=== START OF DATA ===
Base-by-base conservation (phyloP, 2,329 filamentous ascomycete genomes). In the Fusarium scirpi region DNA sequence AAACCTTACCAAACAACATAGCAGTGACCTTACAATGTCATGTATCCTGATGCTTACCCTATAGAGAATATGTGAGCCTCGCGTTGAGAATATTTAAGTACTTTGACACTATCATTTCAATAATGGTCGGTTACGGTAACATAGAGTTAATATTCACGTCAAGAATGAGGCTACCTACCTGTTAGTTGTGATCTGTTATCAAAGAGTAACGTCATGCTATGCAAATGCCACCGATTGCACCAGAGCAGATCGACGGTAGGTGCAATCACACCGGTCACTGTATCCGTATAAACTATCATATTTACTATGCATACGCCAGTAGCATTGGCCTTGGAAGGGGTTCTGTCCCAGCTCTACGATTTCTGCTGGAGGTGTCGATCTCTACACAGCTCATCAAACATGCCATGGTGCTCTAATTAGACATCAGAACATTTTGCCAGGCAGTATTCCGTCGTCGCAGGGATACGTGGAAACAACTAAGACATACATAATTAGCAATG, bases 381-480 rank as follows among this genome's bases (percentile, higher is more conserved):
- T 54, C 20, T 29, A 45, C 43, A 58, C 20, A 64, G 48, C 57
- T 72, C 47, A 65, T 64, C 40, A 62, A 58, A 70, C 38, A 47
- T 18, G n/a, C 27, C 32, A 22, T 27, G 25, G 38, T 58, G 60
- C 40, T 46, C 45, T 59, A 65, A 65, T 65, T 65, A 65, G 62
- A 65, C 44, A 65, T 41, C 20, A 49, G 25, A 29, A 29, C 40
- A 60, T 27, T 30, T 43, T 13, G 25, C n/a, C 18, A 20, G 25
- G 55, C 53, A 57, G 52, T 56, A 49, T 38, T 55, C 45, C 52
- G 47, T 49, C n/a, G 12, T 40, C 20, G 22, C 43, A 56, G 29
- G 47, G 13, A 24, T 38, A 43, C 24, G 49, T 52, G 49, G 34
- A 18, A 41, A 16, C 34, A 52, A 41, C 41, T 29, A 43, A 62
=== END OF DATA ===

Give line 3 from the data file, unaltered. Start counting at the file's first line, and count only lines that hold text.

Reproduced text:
- T 72, C 47, A 65, T 64, C 40, A 62, A 58, A 70, C 38, A 47